JpGU-AGU Joint Meeting 2017

Presentation information

[EE] Poster

P (Space and Planetary Sciences) » P-EM Solar-Terrestrial Sciences, Space Electromagnetism & Space Environment

[P-EM14] [EE] Dynamics in magnetosphere and ionosphere

Sat. May 20, 2017 5:15 PM - 6:30 PM Poster Hall (International Exhibition Hall HALL7)

[PEM14-P32] Development of automatic detection and tracking technique for pulsating aurora

*Takumi Inoue1, Tomohiro Inoue2, Mitsunori Ozaki3, Satoshi Yagitani3, Kousuke Imamura3 (1.School of Electrical and Computer Engineering, Kanazawa University, 2.Graduate School, Kanazawa University, 3.Institute of Science and Engineering, Kanazawa University)

Keywords:Pulsating aurora, Image processing technique, Level Set Method

Pulsating aurora is a kind of aurora blinking with several tens of seconds period and having a patchy structure with several to hundreds of kilometers spatial scale. It is difficult to automatically detect pulsating aurora in a video image because the spatial and temporal features of pulsating aurora are complex. Then, statistical analysis would not be enough due to the difficulties. In this study, in order to perform the statistical analysis of pulsating aurora, we have developed an automatic detection and tracking technique for pulsating aurora. Pulsating aurora usually appears simultaneously with diffuse aurora. We apply Low Pass Filter to the brightness variations to reduce the effect of diffuse aurora. Then, we use the Level Set Method to detect the outer shape of pulsating auroral patches. However, the aurora images include a lot of noise so that we are not able to accurately extract pulsating aurora. Here, we evaluated two noise reduction techniques. First is enhancement of the brightness values of aurora images by using a nonlinear function to compress the noise. Second is using the spectral entropy, which is a signal processing method for classifying signal and noise. As a result of evaluation using test data, the first method showed lower error rate of detection (less than 10%) at a signal-to-noise ratio of -5 dB or more in comparison with the second method. We track the motion of pulsating aurora by using a particle tracking technique. We evaluate the accuracy of the tracking technique with a test movie including a simulated auroral patch. The result showed that the tracking error was less than 1 pixel at the signal-to-noise ratio of -10 dB or more.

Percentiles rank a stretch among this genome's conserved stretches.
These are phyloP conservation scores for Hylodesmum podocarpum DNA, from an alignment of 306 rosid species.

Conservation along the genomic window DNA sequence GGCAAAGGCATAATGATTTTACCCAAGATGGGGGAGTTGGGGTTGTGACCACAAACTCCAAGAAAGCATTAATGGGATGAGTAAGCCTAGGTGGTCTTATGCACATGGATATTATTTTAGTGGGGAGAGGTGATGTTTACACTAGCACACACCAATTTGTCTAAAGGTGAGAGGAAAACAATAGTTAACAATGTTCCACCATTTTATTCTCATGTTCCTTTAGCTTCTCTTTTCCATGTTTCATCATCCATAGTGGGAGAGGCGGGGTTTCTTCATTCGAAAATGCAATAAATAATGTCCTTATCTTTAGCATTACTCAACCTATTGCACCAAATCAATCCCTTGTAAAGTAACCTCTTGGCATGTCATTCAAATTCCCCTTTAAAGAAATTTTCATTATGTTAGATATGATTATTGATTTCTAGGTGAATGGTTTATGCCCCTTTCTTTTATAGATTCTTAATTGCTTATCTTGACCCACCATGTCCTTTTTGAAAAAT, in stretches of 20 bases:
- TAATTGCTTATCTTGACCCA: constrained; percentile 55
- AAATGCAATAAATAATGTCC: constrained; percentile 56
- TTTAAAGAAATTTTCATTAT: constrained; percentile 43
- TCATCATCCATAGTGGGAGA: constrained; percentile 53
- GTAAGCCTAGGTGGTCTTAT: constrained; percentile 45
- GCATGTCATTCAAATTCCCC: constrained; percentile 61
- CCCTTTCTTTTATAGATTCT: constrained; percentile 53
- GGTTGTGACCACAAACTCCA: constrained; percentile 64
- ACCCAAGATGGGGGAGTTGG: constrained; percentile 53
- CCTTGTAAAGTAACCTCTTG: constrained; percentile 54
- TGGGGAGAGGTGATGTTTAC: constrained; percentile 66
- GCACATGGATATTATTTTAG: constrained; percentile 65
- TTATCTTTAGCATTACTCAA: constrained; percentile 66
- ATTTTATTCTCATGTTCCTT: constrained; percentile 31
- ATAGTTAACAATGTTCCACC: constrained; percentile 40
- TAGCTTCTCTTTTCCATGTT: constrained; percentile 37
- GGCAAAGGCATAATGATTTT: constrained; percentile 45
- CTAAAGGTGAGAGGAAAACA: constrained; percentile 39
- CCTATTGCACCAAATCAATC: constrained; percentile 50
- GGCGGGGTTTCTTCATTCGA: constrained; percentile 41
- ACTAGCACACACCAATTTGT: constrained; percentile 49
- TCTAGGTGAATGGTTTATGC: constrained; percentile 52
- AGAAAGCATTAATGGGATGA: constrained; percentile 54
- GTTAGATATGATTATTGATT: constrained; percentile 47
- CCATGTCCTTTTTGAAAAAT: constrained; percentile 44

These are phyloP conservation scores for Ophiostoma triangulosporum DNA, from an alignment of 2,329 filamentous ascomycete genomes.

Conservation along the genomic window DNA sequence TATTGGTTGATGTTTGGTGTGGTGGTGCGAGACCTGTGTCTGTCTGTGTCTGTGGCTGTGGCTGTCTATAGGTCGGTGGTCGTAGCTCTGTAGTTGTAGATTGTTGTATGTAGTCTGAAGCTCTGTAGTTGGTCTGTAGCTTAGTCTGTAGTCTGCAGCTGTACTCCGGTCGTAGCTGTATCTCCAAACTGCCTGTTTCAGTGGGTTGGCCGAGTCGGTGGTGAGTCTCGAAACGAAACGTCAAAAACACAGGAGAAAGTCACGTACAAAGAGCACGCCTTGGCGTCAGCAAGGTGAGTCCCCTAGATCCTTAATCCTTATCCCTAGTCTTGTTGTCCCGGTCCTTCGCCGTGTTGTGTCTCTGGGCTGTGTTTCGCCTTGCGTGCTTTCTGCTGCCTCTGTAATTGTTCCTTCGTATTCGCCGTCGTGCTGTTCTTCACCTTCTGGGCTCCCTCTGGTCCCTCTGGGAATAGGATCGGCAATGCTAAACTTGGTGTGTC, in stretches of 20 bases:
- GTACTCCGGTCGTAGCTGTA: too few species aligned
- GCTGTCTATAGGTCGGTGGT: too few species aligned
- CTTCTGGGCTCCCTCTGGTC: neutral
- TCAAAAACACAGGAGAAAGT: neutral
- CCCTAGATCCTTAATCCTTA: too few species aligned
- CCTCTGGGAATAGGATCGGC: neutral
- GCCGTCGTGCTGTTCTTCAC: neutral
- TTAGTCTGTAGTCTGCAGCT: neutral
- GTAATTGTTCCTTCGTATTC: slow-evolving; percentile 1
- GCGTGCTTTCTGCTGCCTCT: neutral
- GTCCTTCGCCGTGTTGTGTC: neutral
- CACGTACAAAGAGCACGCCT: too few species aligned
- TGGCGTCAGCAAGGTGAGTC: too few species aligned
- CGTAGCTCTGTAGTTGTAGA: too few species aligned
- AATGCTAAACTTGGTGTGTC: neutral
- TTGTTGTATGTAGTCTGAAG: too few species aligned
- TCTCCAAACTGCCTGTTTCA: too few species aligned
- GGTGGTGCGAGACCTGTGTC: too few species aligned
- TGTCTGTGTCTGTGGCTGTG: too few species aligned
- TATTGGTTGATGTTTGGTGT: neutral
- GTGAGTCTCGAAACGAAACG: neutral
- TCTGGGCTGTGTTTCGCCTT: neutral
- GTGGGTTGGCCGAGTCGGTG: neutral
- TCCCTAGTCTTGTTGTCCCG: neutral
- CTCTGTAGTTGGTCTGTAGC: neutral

In this presentation, we will discuss our automatic detection and tracking method for pulsating aurora in detail.